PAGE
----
How political appointees are fired. Political appointees have virtually no right to due process. If the administration wants to get rid of an appointee, it is usually a simple matter of saying “you’re fired” and away they go. There is nothing wrong with that. The jobs are policymaking in nature and the purpose of political appointments is for the president and other senior officials to have advisors that they can trust. The problem is the attitude that some appointees have regarding who their boss is. Yes, PAS are nominated and appointed by the president. But that does not mean they report to the president. They report to an agency head or other official who is responsible for running all or part of an agency. Because the appointees are appointed by the president rather than the agency head, the agency head cannot simply fire a PAS. The White House has to approve and that approval is not guaranteed. Presidents appoint people for many reasons — some personal, some political, and some based on qualifications, stature and other considerations. The factors that drive an appointment may make firing an appointee messy. For example, firing someone whose appointment was made to appease a particular special interest may create a political backlash for an administration. Appointees know that, and sometimes push the boundaries because they know it gives them some small degree of job security. Agency heads get caught in the middle, and may end up with an appointee who they cannot fire and do not trust. In most cases, if it comes down to supporting an agency head or a subordinate appointee, presidents will side with the agency head. Most cases — not all.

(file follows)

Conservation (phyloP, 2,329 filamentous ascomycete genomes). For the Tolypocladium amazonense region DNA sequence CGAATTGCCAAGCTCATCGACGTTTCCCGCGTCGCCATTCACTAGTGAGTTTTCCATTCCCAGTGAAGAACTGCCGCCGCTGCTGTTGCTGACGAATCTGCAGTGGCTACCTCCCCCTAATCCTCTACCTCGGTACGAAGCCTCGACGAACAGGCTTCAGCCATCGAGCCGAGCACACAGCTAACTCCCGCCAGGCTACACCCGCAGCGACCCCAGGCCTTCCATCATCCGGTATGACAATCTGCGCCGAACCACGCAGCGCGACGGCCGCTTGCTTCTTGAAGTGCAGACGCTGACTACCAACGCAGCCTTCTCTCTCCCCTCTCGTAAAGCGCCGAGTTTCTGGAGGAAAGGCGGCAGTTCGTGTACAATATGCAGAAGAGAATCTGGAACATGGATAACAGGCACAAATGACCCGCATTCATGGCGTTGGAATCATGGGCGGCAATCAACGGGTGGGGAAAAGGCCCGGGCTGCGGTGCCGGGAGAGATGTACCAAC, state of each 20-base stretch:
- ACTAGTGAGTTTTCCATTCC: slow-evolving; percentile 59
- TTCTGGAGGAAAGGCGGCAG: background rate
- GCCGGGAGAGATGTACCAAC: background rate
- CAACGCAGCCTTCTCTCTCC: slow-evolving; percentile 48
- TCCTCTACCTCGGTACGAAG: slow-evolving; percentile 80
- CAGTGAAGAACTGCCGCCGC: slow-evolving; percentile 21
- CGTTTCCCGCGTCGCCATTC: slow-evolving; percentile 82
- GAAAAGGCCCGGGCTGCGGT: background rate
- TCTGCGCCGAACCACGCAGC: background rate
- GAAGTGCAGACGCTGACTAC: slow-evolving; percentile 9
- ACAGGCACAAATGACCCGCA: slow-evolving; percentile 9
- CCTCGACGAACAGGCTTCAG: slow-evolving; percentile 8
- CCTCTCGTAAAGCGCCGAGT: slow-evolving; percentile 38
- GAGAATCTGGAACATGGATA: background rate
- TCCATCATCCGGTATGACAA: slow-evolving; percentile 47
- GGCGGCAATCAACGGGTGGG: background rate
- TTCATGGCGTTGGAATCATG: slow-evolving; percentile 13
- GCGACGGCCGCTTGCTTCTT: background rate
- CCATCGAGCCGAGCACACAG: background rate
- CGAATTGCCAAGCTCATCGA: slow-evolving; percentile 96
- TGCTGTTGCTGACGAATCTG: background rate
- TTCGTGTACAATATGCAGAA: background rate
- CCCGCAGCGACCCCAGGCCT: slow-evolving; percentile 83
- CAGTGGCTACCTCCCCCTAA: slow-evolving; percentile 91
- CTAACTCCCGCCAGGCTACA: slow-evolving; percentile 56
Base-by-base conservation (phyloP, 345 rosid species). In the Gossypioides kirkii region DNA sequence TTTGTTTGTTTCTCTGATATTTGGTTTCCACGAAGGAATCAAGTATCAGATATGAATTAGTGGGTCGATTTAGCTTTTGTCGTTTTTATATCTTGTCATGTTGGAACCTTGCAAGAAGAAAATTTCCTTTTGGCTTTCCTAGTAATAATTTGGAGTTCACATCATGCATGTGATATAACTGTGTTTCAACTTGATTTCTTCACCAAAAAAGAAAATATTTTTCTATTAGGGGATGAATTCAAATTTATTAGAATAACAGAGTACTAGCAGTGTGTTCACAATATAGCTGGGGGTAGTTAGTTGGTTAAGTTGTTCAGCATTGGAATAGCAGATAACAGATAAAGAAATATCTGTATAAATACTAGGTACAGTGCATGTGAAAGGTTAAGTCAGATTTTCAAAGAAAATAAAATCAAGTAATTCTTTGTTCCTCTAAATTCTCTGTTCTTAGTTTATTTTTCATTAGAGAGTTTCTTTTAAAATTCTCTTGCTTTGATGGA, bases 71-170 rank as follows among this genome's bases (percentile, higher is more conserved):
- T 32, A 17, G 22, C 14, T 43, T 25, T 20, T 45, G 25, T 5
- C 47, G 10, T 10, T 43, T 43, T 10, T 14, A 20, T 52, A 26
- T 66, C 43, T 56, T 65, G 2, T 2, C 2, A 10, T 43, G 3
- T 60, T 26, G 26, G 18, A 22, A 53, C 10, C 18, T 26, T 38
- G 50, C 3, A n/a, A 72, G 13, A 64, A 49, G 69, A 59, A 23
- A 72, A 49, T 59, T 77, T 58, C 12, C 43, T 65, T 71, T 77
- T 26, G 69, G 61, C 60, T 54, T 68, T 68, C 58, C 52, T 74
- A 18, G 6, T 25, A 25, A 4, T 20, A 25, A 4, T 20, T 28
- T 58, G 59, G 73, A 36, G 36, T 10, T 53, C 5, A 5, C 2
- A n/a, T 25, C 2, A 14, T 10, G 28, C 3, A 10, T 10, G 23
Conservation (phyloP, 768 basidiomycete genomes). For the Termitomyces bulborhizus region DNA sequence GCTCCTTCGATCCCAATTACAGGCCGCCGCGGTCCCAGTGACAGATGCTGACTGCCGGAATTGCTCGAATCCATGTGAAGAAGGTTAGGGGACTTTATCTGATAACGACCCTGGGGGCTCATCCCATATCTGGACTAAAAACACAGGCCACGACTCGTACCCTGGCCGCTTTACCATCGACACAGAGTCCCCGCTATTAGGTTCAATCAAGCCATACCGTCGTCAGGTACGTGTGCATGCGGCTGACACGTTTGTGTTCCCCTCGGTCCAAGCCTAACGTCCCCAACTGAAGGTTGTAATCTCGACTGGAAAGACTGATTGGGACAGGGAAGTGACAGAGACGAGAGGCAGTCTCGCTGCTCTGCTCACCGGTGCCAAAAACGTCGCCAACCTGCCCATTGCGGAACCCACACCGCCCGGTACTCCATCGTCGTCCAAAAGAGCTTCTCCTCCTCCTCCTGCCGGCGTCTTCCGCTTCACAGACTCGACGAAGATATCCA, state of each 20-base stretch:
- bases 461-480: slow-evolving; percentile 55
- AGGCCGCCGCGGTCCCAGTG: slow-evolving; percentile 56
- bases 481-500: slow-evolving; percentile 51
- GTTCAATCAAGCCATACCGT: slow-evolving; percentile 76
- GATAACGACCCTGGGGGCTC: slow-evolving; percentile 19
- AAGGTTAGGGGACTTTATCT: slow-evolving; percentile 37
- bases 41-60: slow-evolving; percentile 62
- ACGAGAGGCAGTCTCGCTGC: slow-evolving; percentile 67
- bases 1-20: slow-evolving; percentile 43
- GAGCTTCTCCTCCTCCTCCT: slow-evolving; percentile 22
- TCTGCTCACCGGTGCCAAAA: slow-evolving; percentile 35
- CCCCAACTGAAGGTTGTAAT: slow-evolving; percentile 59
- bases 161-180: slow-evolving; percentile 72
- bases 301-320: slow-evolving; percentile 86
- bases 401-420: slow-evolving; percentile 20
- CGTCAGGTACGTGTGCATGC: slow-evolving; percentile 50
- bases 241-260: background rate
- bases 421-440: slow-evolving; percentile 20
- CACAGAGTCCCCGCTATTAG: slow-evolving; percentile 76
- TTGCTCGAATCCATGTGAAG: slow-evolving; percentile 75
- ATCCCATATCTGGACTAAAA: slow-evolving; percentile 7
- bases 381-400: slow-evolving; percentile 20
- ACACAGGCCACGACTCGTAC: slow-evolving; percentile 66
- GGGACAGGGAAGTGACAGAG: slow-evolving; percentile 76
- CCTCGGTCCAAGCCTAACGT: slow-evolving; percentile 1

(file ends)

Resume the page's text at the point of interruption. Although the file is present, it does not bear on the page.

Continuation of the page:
Policy differences. Political jobs are, by their nature, policymaking positions. Not all Republicans have the same views on important policy matters, nor do all Democrats. They often disagree and sometimes those disagreements are intense. I have seen political appointees in loud and sometimes nasty discussions about policy differences. I have seen political appointees going behind the back of the agency head to argue their views to the White House, or outside interests, or to members of congress or congressional staff. I have seen them leak information to the press to try to drive policy in the direction they think is best. Some of that is to be expected. Policy sausage-making can be ugly. In the end, it may result in policy decisions that are more coherent and defensible, or it can result in policy that is exactly the opposite. Policymaking can be a full contact sport, and people who are easily intimidated probably should not participate. That does not mean the game playing that sometimes happens is healthy. It is not, and the harm to an administration will generally far outweigh any benefits.

“Circling the wagons” is usually thought of as an act of unity and defense. But when a group of people circle the wagons and start shooting toward the middle, the outcome is usually not so good. I have watched that happen with political appointees, career executives and general and flag officers. In every case, the organization was far better off when the infighting stopped and the focus on the mission was restored.

Jeff Neal is a senior vice president for ICF and founder of the blog, ChiefHRO.com. Before coming to ICF, Neal was the chief human capital officer at the Homeland Security Department and the chief human resources officer at the Defense Logistics Agency.

Copyright © 2024 Federal News Network. All rights reserved. This website is not intended for users located within the European Economic Area.

Related Stories